Let's discuss a putative, evidence-based case of a female patient presenting with complaints of neck and upper back pain. I aspire to challenge your differential diagnosis skills and augment your clinical skills. Four questions challenge you and enhance your learning opportunity, as the purpose of this column is to continually improve your quality of care.
Subjective / History
A female, 60 years of age, presents with a chief concern of,"My neck and back are killing me." The daily, aching pain in the neck and upper back started three months ago. For the past two days, the pain has become a more severe, stabbing pain in the upper thoracic spine. She claims it feels like a dagger going back and forth across her upper back. There is no history of trauma, or previous cervical or thoracic pain.
She rates the aching pain at 3-4/10 while performing work on the computer. The pain reduces to 0-2/10 with rest and a glass of wine. Currently, the sharp, stabbing pain in the upper back is 10/10. She thinks chiropractic care might reduce the pain because she responded well to previous chiropractic care for her LBP problems. There is no radiating or referred pain into the extremities.
For the past month, she has not been sleeping well and feels tired. She has been under a great deal of stress because her elderly parents were diagnosed with COVID-19. They are in a senior living facility and she unable to visit them. The aching pain in the neck and upper back did start after her parents moved from their home to the senior facility.
She thinks all of her problems (pain) are related to the increased stress of caring for her parents over the past three years and the recent change in their residence.
Family history: Both parents alive. Mother 80 years of age and treated for diabetes. Father is 84 years of age with a history of heart failure, stage three. She has no siblings.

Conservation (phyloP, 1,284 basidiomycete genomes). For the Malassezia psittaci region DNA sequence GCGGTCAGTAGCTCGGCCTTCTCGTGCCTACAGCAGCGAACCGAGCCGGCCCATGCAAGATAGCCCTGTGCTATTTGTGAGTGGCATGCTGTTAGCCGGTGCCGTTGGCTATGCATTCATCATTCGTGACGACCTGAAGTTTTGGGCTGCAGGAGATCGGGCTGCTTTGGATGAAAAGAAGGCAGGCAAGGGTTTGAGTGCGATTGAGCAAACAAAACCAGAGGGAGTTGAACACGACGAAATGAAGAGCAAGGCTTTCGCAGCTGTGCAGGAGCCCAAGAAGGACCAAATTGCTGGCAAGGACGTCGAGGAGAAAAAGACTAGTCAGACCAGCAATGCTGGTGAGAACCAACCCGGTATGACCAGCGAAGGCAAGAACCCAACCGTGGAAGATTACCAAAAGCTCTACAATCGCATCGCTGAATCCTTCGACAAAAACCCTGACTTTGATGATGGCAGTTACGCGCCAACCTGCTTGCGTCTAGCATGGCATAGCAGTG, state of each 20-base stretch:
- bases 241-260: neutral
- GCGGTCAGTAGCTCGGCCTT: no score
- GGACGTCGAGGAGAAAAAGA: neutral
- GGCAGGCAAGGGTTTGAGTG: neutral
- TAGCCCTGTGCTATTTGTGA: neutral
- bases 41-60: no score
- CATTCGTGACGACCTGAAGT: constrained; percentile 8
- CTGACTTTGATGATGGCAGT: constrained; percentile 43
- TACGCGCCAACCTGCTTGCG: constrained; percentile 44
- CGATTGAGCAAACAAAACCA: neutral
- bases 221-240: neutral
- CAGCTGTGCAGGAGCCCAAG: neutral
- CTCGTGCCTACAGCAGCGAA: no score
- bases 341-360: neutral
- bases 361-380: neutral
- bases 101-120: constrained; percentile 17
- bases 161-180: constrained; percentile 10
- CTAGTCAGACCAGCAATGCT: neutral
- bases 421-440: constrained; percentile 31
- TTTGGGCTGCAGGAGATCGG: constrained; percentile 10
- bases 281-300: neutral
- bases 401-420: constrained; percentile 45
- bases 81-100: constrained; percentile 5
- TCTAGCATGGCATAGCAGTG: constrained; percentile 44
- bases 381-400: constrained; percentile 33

Past history: No surgeries or significant diseases. She has been diagnosed with anxiety. She is not very active and denies any regular physical exercise.
Objective Evaluation / Findings
The patient presents as a polite woman appearing her stated age. She is a good historian. It is obvious she is very uncomfortable because of the cervical and dorsal pains.
Vital signs: B/P 106/ 50, pulse rate 52 per minute, oral temperature 99.06 F and respirations 10 per minute.
Posture / Gait: Forward head posture with rounding of the shoulders is present. Pelvic obliquity is present with functional leg-length inequality of the left lower extremity. Gait appears normal without loss of balance, pain or limping.
Palpation: Tenderness is elicited with palpation of the paravertebral muscles bilaterally in the cervical and upper thoracic spine. Palpation of the midline of the cervical spine produces ligamentum nuchae tenderness at the level of C4-6. None of the palpation reproduces the patient's chief concern pain.
Active ROM: Cervical ROM demonstrates reduced global range of motion in all six cardinal ranges without pain. Resistive and passive ranges of motion are without pain. Active thoracolumbar and lumbosacral range of motion full and symmetrical without pain. Cervical compression tests negative for pain.